Spencer Cox
Spencer Cox
Carly Sommerstein
Carly Sommerstein
My friend Spencer Cox could see into the future. In his work for the Medius Institute for Gay Men’s Health (started with his good friend John Voelcker), Spencer was acutely concerned with the profound psychological impact of the AIDS epidemic and the short- and long-term effects of depression on the lives of survivors.

He wrote two fascinating white papers—The Legacy of the Past: Gay Men in Midlife and the Impact of HIV/AIDS and Living on the Edge: Gay Men, Depression, and Risk-Taking Behaviors—that artfully addressed the issues of depression, post traumatic stress disorder (PTSD), loneliness, drug use and unsafe sex practices in gay men.

His conclusions: Our brave surviving brothers (and sisters, because I believe Spencer would have expanded his research and studies had he had the chance) who are struggling need more and more-effective mental health programs to address depression not as an isolated concern, but within the larger and complicated arcs of gay life today.

His recommendations: "Improved access to mental health specialists is specifically needed for HIV-positive gay men....Unmet health-care needs are helping to create [a] cycle of crises. Longer-term solutions are called for." Though Spencer anticipated and wrote beautifully about the need for AIDS survivors to have access to specialized mental health care, he was not able to clearly see in his own life how necessary this help was.

We know this because he made a conscious decision to go off his antiretroviral (ARV) medications, tragically leading to his final hospitalization with pneumonia. And I know this because we had spoken about depression in the months before he became ill and because I spent the last days of his life with him.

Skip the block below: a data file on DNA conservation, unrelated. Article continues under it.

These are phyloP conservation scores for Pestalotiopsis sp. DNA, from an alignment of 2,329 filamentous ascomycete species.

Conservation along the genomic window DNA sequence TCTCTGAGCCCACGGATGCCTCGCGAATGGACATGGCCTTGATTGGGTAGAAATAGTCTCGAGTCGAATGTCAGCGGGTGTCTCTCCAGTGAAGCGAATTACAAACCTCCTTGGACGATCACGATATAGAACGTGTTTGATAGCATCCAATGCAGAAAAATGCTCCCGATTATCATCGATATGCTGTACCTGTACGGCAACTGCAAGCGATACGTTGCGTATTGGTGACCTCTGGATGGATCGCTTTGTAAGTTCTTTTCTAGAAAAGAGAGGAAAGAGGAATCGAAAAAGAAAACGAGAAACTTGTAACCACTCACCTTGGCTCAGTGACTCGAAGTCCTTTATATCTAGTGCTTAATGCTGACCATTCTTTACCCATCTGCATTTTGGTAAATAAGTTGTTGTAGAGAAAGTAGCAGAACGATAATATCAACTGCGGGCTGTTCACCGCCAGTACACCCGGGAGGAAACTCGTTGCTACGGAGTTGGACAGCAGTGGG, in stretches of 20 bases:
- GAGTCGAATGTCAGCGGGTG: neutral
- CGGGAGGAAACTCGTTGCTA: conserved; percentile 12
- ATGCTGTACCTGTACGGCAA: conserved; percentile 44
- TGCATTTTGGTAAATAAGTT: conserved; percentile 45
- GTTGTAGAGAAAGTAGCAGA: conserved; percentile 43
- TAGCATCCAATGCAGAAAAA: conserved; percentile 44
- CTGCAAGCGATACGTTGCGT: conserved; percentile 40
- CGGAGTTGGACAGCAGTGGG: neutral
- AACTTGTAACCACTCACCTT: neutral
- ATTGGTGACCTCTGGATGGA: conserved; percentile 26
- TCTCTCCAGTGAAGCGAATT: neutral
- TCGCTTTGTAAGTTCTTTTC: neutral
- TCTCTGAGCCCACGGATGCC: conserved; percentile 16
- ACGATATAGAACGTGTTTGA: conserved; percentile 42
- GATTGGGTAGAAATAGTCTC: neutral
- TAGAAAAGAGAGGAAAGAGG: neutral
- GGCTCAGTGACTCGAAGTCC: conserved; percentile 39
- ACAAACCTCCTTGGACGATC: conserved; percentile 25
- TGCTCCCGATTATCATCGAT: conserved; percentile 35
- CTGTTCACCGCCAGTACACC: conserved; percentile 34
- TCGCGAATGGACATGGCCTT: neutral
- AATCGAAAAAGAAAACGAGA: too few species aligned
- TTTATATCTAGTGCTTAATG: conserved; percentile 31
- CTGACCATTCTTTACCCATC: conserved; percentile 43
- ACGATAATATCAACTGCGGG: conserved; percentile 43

Spencer loved New York City with all his heart. Upon his return after many years in Atlanta, when once again forced to smell that all-too-well-known pee odor of our subways, instead of complaining, he once exclaimed: "Ah, l’eau d’ urine—bitches, I am BACK!"

He was purely happy to be "home," but that did not mean he did not have some real struggles, emotional, physical, and financial, to name but a few. He was not well enough to work yet, but his generous mother had filled a little bank account for him, so he did not have to go without food, and his meds were being paid for, yet he felt bad about not being able to treat his friends when going out.

Speaking for myself, and I know for all who knew and adored him, we were absolutely delighted to pay his way. And that boy did love a good steak dinner. But he felt he should be able to shell out even a little money. (If I had ever called Spencer "a Southern gentleman," he would have verbally thumped me, but he was that.)

The Sunday before Thanksgiving of 2012, I took Spencer out for lunch (to Chat ’N Chew!) and a movie (the Hitchcock biopic; Vertigo was his all-time favorite movie, but we were kind of "meh" on this one). Over burgers, he asked me how I was feeling and I asked him the same. We were both having health struggles and so we both answered each other the same way: Not so great.

Spencer intuited that I was struggling with low-grade depression, which he called "situational," and suggested that I seek help. (If my darling Spencer had trouble seeing clearly for himself, he could always see things clearly for me, and found me the right doctors so that I would eventually recover.)

We talked a bit about how hard it was to live "with all the veils removed," which was his way of explaining what it was like to live knowing that your health might never totally improve, that your struggle with physical pain and exhaustion may end only with your death. Spencer was struggling but he wanted to go on, most sincerely so.